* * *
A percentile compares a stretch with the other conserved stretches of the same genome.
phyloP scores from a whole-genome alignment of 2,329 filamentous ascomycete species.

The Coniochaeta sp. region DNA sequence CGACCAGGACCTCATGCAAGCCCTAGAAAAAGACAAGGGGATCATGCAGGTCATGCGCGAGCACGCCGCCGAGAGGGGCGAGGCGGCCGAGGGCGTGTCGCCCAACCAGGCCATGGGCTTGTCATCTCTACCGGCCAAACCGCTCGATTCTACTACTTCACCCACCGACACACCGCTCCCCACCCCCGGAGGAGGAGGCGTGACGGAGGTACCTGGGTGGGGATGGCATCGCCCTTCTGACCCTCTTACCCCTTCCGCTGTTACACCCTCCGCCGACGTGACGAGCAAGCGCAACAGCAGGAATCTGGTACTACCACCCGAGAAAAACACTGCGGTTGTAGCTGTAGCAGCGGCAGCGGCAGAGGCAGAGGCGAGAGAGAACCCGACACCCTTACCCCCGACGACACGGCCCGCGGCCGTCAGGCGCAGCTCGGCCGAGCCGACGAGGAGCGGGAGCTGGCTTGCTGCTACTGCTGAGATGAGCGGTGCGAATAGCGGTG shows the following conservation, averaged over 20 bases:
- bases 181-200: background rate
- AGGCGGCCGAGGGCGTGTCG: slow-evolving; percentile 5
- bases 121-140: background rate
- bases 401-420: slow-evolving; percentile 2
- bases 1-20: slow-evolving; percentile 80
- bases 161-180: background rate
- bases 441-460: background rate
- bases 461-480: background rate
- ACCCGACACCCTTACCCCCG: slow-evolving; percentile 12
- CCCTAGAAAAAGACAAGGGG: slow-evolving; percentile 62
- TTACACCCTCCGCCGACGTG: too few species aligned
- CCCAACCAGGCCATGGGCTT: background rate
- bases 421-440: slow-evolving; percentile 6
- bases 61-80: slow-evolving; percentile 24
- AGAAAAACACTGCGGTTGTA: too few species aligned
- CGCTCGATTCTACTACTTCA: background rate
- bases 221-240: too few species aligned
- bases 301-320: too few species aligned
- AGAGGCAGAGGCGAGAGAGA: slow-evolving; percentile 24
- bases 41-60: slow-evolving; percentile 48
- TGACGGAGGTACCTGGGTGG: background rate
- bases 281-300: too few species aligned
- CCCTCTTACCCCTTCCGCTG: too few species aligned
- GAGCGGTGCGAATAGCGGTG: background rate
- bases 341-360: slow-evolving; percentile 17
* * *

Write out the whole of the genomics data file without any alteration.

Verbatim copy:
A percentile compares a stretch with the other conserved stretches of the same genome.
phyloP scores from a whole-genome alignment of 2,329 filamentous ascomycete species.

The Coniochaeta sp. region DNA sequence CGACCAGGACCTCATGCAAGCCCTAGAAAAAGACAAGGGGATCATGCAGGTCATGCGCGAGCACGCCGCCGAGAGGGGCGAGGCGGCCGAGGGCGTGTCGCCCAACCAGGCCATGGGCTTGTCATCTCTACCGGCCAAACCGCTCGATTCTACTACTTCACCCACCGACACACCGCTCCCCACCCCCGGAGGAGGAGGCGTGACGGAGGTACCTGGGTGGGGATGGCATCGCCCTTCTGACCCTCTTACCCCTTCCGCTGTTACACCCTCCGCCGACGTGACGAGCAAGCGCAACAGCAGGAATCTGGTACTACCACCCGAGAAAAACACTGCGGTTGTAGCTGTAGCAGCGGCAGCGGCAGAGGCAGAGGCGAGAGAGAACCCGACACCCTTACCCCCGACGACACGGCCCGCGGCCGTCAGGCGCAGCTCGGCCGAGCCGACGAGGAGCGGGAGCTGGCTTGCTGCTACTGCTGAGATGAGCGGTGCGAATAGCGGTG shows the following conservation, averaged over 20 bases:
- bases 181-200: background rate
- AGGCGGCCGAGGGCGTGTCG: slow-evolving; percentile 5
- bases 121-140: background rate
- bases 401-420: slow-evolving; percentile 2
- bases 1-20: slow-evolving; percentile 80
- bases 161-180: background rate
- bases 441-460: background rate
- bases 461-480: background rate
- ACCCGACACCCTTACCCCCG: slow-evolving; percentile 12
- CCCTAGAAAAAGACAAGGGG: slow-evolving; percentile 62
- TTACACCCTCCGCCGACGTG: too few species aligned
- CCCAACCAGGCCATGGGCTT: background rate
- bases 421-440: slow-evolving; percentile 6
- bases 61-80: slow-evolving; percentile 24
- AGAAAAACACTGCGGTTGTA: too few species aligned
- CGCTCGATTCTACTACTTCA: background rate
- bases 221-240: too few species aligned
- bases 301-320: too few species aligned
- AGAGGCAGAGGCGAGAGAGA: slow-evolving; percentile 24
- bases 41-60: slow-evolving; percentile 48
- TGACGGAGGTACCTGGGTGG: background rate
- bases 281-300: too few species aligned
- CCCTCTTACCCCTTCCGCTG: too few species aligned
- GAGCGGTGCGAATAGCGGTG: background rate
- bases 341-360: slow-evolving; percentile 17